On Monday the WSWS spoke to Rachel Cope, whose brother, Clayton Lynn Cope, was killed in an Amazon warehouse in Edwardsville, Illinois while trying to alert his coworkers to seek cover as a tornado barreled down upon the facility. Over 100 are feared dead in the wake of the multi-state tornado outbreak.
Numerous warnings were made in the days and hours leading up to the tragedy by local news and the National Weather Service of tornadoes Friday night, with tornado sirens even being ignored by management in the minutes leading up to the tragedy. With blatant disregard for workers’ safety and lives, Amazon did not cancel the shift, resulting in six deaths when half of the flimsy building collapsed as a tornado tore through it.
Chase Lawrence: I read another article on factory workers being threatened with being fired after they voiced concerns and asked if they could leave at the Mayfield, Kentucky candle factory, which was also smashed in the storm. Do you know of the concerns being voiced at the Amazon plant by workers before the tornado hit?
Rachel Cope: I do, drivers were wanting to go home but they were telling them they could not and had to come back to the warehouse even though sirens were actively going off. My father worked in the same building and he was on the phone with my brother right before the building collapsed and my brother was going to warn the incoming drivers to get inside to the shelter since they had not been allowed to get to their own shelter.
Sirens had sounded twice before the tornado hit and there is no reason that employees were not allowed to get to the shelter after the first siren and severe weather warning.
CL: It’s really reckless and criminal what they did, especially even after the sirens went off twice. Did Amazon say anything preceding the storm? There were weather reports days out from the National Weather Service and local news warning of tornadoes on Friday night, so they must have been well aware of the risk.
RC: There is no reason people should have been scrambling last minute to get to shelter. There should be protocol in place for inclement weather, Christmas rush or not. It’s sickening. And they did not that I am aware of. Not that I am surprised.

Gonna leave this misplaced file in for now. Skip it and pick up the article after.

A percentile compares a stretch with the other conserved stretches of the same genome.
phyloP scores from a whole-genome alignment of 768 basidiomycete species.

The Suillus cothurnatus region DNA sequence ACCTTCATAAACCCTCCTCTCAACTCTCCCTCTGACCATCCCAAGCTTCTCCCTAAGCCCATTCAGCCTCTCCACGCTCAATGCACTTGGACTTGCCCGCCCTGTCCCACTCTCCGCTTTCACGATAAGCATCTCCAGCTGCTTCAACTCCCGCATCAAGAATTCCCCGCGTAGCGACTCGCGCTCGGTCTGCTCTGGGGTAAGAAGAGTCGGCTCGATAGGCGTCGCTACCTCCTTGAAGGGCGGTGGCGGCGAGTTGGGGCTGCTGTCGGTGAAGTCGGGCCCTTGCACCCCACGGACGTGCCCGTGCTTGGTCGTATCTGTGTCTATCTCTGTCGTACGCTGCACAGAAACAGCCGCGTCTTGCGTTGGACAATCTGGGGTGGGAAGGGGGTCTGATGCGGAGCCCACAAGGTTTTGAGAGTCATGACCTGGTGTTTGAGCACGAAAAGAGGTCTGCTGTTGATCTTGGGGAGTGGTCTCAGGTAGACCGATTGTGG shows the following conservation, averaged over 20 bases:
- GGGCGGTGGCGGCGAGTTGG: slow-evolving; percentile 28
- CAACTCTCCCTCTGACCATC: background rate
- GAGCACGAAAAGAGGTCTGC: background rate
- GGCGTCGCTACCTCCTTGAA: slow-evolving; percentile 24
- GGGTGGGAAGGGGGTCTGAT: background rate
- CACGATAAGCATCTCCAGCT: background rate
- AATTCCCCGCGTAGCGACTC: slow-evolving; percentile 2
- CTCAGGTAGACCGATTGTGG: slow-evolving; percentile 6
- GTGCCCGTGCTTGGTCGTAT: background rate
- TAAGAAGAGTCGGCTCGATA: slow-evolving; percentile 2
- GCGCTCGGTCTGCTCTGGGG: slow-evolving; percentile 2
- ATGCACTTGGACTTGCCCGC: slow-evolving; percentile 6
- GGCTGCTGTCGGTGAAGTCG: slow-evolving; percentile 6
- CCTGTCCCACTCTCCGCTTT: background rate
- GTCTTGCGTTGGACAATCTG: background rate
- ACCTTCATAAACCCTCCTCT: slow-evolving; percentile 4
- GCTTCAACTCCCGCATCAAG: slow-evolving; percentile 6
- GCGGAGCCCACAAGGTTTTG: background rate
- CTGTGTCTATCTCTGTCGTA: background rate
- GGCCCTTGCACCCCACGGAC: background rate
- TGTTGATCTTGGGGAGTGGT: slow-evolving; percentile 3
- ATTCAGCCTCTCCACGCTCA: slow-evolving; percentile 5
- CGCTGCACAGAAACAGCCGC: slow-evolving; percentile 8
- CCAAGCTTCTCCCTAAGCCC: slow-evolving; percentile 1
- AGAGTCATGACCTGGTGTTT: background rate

CL: What are workers at the plant saying about the collapse, or sort of the general feeling or sentiment?
RC: They are feeling unsafe and not protected, from what I have heard.
CL: Did you hear about Jeff Bezos’s response to the warehouse collapse, which was on Saturday?
RC: I did not, I was not expecting much from him.
CL: Well, you would be correct. He sent some boilerplate response Saturday evening, only after celebrating the landing of his space tourism-vehicle Blue Origin, and an earlier photo op that day. He also had a party set up that day, but since he was in West, Texas that morning it is not known if he attended it. His tweet did not go over well.
RC: What an empty response to building a work culture of profits over livelihood. Workers were too afraid of being reprimanded by the company around the holidays that they did not think about their lives being in danger, and that should never be how someone feels in their workplace.
CL: I read your brother was rushing to help people get to safety. Could you speak to that, what was happening at the point? How were people getting to the shelter, what did that look like?
RC: There were drivers being forced to come back to the warehouse. While my dad was on the phone with my brother Clay, he was saying he was going to go and warn them to get to the shelter because they had only been told to return to the warehouse, that they could not go home or anything like that, so someone had to warn them. He was going to the other side of the building since the shelter was on the opposite side of where the drivers would be coming in to help when the building collapsed.
CL: Thank you for taking the time to speak on this. Are there any remarks or anything else you would like our readers to know?
RC: Just to be mindful of where you are shopping this year for the holidays. And to really start to think about how workers are treated and made to feel in the workplace when you are considered a low-wage worker.